Chippenham, Wiltshire, 29th September 2015 – Arkivum, the provider of ultra-safe and secure, long-term, large-scale digital data storage and archive services is delighted to announce that New York’s Museum of Modern Art (MoMA) has deployed Arkivum/OnSite™ as part of a planned 6.2 PB project to digitise, preserve and make accessible some of its most valuable audio-visual artwork.
With approximately 35,000 pieces of all MoMA artworks in some form of audio-visual (AV) format, including 500 hours of Andy Warhol’s 16mm films, MoMA faced the challenge of digitally preserving all of this artwork and making it discoverable, accessible and available for the long-term.
Digitising AV artworks is in itself challenging as it produces relatively small numbers of very large files, and this was a key consideration for any preservation systems that MoMA selected.
Digital preservation best practice
Additionally, MoMA required whatever system it chose to be economically viable and remain financially sustainable as its data volumes increased. The museum also needed very high levels of data integrity, information security, quality of meta data, file format preservation and future proofing to be applied to its culturally and historically significant AV collections.
The solution also needed to provide significantly higher levels of end-to-end digital preservation best practice as defined by the US National Digital Stewardship Alliance than MoMA was previously using as well as to deliver a much easier process for accessing the AV artworks.
Taking this all into consideration, MoMA selected and designed a system around the already available integration between the Archivematica file-format preservation system and Arkivum’s data archiving service. The solution MoMA chose is the Arkivum/OnSite solution, as it delivers flexible on-site digital data storage, combined with a local instance of Arkivum/100 which, in turn, comprises an on-site Arkivum Service appliance that includes a multi-terrabyte local hard drive cache and an IBM LTO tape library for long-term data storage.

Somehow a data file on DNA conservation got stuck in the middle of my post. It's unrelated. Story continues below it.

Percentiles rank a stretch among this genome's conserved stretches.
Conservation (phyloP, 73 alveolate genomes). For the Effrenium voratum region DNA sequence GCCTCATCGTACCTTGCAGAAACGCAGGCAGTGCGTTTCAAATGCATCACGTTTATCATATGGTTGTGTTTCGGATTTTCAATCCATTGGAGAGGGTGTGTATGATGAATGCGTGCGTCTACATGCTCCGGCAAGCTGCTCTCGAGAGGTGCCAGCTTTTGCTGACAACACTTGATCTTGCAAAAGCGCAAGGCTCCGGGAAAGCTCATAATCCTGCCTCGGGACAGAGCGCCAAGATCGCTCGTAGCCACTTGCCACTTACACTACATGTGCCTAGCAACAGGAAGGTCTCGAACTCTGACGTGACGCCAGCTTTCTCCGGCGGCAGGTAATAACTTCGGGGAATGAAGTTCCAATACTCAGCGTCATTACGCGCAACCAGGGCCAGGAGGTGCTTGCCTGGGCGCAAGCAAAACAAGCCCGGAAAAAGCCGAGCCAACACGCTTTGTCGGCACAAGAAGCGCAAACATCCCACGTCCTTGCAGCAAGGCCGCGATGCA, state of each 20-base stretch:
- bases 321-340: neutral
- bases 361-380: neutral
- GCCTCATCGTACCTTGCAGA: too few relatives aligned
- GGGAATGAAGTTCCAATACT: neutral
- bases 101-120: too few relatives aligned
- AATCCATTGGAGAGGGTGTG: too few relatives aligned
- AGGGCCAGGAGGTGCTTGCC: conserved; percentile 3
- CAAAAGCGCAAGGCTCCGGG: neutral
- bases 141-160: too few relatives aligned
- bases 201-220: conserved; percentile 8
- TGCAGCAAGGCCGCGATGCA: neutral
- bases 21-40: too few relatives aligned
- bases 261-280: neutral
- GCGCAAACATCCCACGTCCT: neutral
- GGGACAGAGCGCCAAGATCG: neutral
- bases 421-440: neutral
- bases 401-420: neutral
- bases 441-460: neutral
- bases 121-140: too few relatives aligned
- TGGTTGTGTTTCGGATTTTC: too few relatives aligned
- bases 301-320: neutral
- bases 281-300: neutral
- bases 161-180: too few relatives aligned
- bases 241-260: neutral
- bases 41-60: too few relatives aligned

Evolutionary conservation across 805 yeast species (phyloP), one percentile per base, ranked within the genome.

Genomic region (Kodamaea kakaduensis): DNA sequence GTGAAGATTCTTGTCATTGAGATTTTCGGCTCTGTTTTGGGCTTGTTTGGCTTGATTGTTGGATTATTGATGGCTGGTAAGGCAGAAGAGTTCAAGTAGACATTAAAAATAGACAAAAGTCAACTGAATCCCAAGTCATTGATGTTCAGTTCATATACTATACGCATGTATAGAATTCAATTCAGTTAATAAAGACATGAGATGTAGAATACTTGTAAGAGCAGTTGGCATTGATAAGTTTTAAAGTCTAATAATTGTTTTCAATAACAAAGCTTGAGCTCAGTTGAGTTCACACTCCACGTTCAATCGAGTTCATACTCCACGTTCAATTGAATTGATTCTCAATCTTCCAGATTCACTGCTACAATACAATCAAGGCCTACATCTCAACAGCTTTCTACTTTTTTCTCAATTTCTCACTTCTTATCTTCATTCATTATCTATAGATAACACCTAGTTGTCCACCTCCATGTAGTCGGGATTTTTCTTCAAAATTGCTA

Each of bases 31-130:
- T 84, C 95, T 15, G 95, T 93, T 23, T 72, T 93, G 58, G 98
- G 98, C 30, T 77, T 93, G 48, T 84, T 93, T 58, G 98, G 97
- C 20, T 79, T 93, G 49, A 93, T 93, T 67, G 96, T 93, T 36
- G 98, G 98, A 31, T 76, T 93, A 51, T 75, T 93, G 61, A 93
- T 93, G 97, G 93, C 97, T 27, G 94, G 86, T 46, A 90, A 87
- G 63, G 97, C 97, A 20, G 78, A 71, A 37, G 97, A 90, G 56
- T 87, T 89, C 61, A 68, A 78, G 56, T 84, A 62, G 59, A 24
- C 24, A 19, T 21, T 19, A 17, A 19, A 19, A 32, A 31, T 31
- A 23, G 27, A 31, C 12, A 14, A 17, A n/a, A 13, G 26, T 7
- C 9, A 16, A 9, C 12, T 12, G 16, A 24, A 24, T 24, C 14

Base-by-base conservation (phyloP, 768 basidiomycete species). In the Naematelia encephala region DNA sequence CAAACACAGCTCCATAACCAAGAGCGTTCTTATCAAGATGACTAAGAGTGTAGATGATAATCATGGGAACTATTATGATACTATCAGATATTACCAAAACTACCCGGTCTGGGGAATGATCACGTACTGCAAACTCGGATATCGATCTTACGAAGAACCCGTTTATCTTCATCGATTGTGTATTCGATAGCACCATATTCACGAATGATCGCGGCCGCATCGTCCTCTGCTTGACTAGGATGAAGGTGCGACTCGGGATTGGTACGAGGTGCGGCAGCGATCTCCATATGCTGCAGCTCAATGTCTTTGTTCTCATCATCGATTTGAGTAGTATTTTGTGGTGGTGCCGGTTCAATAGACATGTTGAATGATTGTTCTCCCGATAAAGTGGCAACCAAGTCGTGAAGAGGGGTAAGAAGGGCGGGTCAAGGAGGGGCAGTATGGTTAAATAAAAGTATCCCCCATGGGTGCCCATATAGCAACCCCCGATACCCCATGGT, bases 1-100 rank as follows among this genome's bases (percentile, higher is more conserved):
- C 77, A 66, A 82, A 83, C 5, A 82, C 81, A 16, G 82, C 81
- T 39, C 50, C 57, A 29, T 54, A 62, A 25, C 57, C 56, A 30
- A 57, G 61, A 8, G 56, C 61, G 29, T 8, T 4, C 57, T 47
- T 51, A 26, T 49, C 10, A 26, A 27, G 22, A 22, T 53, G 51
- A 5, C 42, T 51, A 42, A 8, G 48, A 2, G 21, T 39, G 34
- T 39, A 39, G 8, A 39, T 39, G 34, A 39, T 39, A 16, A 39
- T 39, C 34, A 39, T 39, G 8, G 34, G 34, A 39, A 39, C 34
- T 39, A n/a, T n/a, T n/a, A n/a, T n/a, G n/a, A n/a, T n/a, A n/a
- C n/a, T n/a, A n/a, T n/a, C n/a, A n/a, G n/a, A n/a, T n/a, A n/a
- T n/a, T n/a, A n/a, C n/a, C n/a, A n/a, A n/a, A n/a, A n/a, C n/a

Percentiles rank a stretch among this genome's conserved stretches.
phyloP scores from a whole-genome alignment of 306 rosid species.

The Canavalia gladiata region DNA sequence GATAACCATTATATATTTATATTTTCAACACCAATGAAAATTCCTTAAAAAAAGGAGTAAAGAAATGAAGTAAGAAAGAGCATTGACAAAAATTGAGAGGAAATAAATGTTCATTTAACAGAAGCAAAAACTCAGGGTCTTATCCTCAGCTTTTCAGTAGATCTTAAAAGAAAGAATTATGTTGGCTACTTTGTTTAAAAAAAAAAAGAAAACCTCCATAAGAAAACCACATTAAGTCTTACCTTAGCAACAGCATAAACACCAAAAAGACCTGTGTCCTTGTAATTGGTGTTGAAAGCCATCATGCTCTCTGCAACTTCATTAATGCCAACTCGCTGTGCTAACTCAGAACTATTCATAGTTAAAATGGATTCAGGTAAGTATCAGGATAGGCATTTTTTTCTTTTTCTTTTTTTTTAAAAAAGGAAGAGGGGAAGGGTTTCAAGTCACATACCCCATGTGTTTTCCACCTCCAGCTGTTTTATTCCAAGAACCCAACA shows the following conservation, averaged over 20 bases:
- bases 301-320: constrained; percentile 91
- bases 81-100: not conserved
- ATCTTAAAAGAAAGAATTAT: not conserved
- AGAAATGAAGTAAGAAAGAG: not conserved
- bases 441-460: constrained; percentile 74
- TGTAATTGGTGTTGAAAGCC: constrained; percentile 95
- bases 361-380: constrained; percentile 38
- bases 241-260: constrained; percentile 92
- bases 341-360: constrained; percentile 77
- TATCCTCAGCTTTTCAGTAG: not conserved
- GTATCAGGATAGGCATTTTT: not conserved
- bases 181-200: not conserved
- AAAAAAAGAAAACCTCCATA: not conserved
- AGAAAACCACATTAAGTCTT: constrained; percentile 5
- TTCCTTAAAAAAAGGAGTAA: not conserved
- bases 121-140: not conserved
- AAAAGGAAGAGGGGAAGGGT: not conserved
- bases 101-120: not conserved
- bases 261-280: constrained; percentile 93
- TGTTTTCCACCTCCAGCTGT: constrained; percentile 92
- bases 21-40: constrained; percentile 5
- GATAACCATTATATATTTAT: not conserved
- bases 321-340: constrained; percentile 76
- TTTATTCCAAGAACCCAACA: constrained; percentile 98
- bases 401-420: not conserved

The integrated Archivematica/Arkivum solution has been combined with an in-house designed but open source Binder Indexing system which is expected to enable MoMA to handle 6.2 PB of digitised audio-visual art that will be generated over the next 10 years.
The newly combined system is located in the MoMA Data centre in New York and the entire system and its data is duplicated in another MoMA data centre for disaster recovery. A third copy of the tape-based data is stored offline at yet another MoMA location. This entire tape duplication process is managed by the Arkivum Service and provides the Arkivum 100% data integrity guarantee.
“We’re delighted that MoMA chose our solution”, said Jim Cook, CEO at Arkivum. “Having now reached the highest level of National Digital Stewardship Alliance best practice standards with our solution combined with Archivematica and the Binder system, MoMA has now significantly raised its standards for digital preservation and can be confident about its long-term data storage requirements.”